The whole point for me of getting out and talking to people about the imagination, talking about creativity, is I worry that people think it's something special. I worry that people think it's something magical only a tiny number of people can do whether you're writing, whether you're advertising, whether you're in the arts, whether you're writing things or creating or whatever. A lot of people think that the magical created stuff is something that only the blessed can achieve. And I don't think that's true. I don't even think that's slightly true. I think the point is, one of the things, I heard somebody talking about the whole don't make things up thing, is always do it, always day dream. Writers are probably better at it, and creative people are probably better at noticing that we're doing it and noticing that has some kind of importance or value but we all do it, we all drift off. Just let our minds follow strange old paths. If you're a writer or any creative person, people are going to ask you where you get your ideas from. And if you're a writer of any kind of ---, when people ask you where do you get your ideas from, you make fun of them. And you don't answer. Not so long as you can do any number of funny or not very funny quips with writers block. Like Harlan Ellison says he get them from an idea shop in Kitsu. I know somebody who says he gets them from the idea of the month club. I have very quirky tactics, many years ago we decided that if we get asked where we get our ideas from, I would cycle off --- Atkins and he'd say he got them from me. And then the reason why writers in particular tend to come up with lots and lots of funny, lots of very silly answers when people ask us where we get our ideas from is because we don't know. It terrifies us. And when we answer is we get scared. So we come up with funny answers.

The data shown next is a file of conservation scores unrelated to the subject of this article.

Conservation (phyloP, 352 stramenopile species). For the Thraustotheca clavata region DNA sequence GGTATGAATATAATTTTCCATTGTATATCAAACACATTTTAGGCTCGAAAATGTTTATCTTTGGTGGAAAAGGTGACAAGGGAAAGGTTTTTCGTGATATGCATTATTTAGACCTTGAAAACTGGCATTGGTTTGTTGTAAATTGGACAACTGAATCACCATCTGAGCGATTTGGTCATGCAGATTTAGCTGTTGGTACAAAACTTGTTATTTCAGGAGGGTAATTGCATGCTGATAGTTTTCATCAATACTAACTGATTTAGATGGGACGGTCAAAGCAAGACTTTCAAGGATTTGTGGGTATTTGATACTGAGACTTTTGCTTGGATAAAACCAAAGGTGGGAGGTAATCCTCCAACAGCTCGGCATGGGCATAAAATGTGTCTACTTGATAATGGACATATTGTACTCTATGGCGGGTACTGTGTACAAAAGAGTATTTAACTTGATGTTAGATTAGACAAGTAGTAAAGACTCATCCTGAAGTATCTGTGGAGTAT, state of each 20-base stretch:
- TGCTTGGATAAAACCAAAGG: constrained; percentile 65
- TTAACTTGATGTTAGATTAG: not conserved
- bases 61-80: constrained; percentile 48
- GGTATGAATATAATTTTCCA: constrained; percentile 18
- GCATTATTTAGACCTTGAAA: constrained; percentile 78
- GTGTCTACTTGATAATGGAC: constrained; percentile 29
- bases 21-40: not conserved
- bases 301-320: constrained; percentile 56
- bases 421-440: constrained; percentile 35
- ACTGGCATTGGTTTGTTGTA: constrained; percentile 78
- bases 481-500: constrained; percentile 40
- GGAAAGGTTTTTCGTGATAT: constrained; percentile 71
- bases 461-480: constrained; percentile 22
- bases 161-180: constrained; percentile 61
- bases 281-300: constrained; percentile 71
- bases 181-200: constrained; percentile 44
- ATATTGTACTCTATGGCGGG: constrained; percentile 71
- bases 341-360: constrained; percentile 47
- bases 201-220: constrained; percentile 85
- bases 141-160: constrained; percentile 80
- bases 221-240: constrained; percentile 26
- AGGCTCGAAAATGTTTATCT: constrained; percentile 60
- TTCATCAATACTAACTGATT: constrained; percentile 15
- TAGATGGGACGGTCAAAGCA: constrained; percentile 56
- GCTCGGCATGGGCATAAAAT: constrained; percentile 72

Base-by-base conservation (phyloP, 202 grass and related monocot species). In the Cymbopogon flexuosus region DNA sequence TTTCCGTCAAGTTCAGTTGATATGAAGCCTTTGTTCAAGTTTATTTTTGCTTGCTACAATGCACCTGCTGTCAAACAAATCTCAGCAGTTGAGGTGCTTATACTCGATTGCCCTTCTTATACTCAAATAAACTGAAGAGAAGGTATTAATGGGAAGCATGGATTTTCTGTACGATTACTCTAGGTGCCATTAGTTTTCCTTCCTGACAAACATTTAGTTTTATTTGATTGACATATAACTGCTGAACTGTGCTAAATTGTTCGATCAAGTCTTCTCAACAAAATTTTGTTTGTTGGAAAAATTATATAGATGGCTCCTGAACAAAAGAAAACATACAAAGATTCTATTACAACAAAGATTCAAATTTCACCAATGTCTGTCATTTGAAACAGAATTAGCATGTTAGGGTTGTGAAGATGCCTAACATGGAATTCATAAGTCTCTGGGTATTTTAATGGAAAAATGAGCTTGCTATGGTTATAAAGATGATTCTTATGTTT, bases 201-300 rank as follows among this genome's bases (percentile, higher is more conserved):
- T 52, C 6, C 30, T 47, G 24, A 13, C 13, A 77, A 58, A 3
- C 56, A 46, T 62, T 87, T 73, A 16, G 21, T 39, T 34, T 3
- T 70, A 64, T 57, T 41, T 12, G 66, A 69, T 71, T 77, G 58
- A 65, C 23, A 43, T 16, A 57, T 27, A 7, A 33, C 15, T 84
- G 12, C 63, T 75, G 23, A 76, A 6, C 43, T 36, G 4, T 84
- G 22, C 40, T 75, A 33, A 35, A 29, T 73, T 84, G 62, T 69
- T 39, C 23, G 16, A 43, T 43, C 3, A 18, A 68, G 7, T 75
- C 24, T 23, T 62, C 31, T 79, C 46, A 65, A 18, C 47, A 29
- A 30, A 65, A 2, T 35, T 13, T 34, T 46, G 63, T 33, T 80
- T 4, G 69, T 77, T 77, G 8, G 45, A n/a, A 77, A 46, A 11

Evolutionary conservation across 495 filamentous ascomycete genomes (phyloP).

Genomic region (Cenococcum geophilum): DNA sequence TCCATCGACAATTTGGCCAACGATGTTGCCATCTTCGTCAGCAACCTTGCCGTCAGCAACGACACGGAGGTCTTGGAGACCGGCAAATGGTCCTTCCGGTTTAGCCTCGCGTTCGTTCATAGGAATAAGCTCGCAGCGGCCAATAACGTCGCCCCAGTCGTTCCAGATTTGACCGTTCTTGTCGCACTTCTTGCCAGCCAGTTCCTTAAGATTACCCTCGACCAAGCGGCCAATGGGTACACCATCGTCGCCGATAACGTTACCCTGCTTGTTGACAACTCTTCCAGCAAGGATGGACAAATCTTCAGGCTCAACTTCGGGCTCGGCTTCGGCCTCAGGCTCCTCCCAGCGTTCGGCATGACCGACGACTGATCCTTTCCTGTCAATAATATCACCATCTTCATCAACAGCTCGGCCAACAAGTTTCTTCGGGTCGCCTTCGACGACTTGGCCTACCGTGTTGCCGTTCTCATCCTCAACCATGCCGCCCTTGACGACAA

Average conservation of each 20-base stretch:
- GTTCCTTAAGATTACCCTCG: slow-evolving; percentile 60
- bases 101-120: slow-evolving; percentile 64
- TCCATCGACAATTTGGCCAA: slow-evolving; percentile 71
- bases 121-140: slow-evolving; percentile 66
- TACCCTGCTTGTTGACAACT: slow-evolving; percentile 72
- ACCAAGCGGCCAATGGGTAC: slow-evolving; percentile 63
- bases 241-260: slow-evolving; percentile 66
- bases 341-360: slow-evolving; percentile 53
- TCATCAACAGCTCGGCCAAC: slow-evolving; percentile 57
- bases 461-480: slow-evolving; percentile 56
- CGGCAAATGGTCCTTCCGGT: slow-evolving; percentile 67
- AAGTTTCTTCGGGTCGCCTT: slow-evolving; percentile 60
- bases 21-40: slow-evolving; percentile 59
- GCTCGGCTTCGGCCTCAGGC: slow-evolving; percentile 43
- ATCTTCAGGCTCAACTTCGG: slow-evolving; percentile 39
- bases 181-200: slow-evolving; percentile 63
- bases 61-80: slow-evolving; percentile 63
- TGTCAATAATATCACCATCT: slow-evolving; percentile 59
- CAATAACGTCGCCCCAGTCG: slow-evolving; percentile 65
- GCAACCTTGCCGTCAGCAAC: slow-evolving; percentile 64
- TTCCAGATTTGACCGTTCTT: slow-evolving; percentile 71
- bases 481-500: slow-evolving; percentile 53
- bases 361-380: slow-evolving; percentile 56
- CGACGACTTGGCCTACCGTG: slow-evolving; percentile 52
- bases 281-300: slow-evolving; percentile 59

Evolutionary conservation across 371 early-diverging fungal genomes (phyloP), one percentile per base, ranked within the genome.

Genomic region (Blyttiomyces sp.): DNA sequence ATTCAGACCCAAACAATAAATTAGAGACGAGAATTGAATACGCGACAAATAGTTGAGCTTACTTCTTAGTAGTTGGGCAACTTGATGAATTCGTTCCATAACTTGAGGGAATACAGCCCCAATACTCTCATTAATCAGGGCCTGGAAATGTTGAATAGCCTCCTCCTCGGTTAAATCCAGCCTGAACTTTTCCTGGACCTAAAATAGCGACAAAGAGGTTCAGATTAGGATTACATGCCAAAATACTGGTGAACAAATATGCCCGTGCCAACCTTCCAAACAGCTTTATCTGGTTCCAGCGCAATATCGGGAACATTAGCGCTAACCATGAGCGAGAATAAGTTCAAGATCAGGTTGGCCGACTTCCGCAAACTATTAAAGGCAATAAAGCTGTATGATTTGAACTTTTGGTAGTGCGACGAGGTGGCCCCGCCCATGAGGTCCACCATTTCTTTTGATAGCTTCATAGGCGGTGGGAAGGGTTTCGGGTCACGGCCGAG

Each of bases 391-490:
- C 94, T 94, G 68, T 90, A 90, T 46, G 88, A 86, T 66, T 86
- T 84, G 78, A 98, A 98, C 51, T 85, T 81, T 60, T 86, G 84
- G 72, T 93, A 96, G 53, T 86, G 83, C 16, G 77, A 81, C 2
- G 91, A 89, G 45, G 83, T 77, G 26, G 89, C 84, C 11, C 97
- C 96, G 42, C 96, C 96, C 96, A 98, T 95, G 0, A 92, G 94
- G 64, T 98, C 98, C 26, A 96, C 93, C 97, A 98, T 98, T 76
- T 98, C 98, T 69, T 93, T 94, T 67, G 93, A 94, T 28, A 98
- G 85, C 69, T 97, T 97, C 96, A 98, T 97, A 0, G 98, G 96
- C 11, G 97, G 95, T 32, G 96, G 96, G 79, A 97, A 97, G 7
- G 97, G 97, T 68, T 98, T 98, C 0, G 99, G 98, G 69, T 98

Some years ago I wound up having to go to my daughter's school. It's one of those things if you're a writer, they'll say oh can you come in and talk to the kids? And you say yes. And then it's terrifying. I don't know why this is. I don't know why I'm completely comfortable talking to 3,000 people, I think it's three or four thousand, early in the morning... Going in to talk to 11 7-year olds, absolutely terrifying. I thought I was alone in this until I started talking one day to David Gilmore of Pink Floyd who plays stadiums of 100,000 people, 150,000 people. I said man do you ever get stage fright and he said no, no, never. And his wife --- what about when you went to Joe's school to greet him a happy birthday. Well there was that. So I'm not the only person. And talking and I talk to a school and there's always 7 year olds looking up at me and I wrote about this on my website. You can read it and I'm paraphrasing. One of these kids asked me where do I get my ideas and I realized I owe them an answer. They're weren't old enough to know me any better and it's a perfectly reasonable question to ask. This is what I told them. You get ideas from day dreaming. You get your ideas from being bored. You do this all the time. The only difference between writers and other people is we notice when we do it. We get ideas when we ask ourselves simple questions. The most important question is what if. What if you woke up with wings. What if your sister turned into a house. What if you all found out one of your teachers was planning to eat one of you at the end of the term and you didn't know which. I said another important question is if only. If only we all lived in Hollywood musics, if only I could shrink myself small as a button, if only elves would do my homework. And then there will be others. I wonder. I wonder what she does when she's alone. And if this goes on, if this goes on so focused, they start talking to each other and cut out them all. And wouldn't it be interesting, wouldn't it be interesting if the world used to be ruled by cats? And those of us who's not --- questions they later impose. If cats used to rule the world, why don't they anymore and how do they feel about that. And one of the places where ideas come from. An idea doesn't have to be a plot notion, just a place to begin where plots often generate themselves as we start asking ourselves questions and are prepared to discover what it is. Sometimes an idea could be a person. There's a boy who wants to know about magic. Sometimes it's a place. There's a castle at the end of time which is the only place there is. Sometimes it's an image--a woman in a dark robe cold... with empty faces. Often ideas come from two things coming together happening together at all. If a person bitten by a werewolf turns into a wolf when the moon is full, what would happen if a goldfish is bitten by a werewolf? What would happen to a chair who is bitten by a werewolf? What would happen? What if somebody is sitting there, leaning back on his chair, and the full moon is at its --- and then the leather starts getting furrier. All fiction is supposed imagining. Whether you want ... or Illiad or classic or making things up menacingly, and interestingly and new and when you get an idea which is after all something you hold on to when you begin, and then what then, what then. You have to write. One went after another until it's finished, whatever it is. And sometimes it won't work but not in the way you first imagined. And sometimes it doesn't work at all, sometimes you throw it out and start out again and sometimes it works. And that's magic.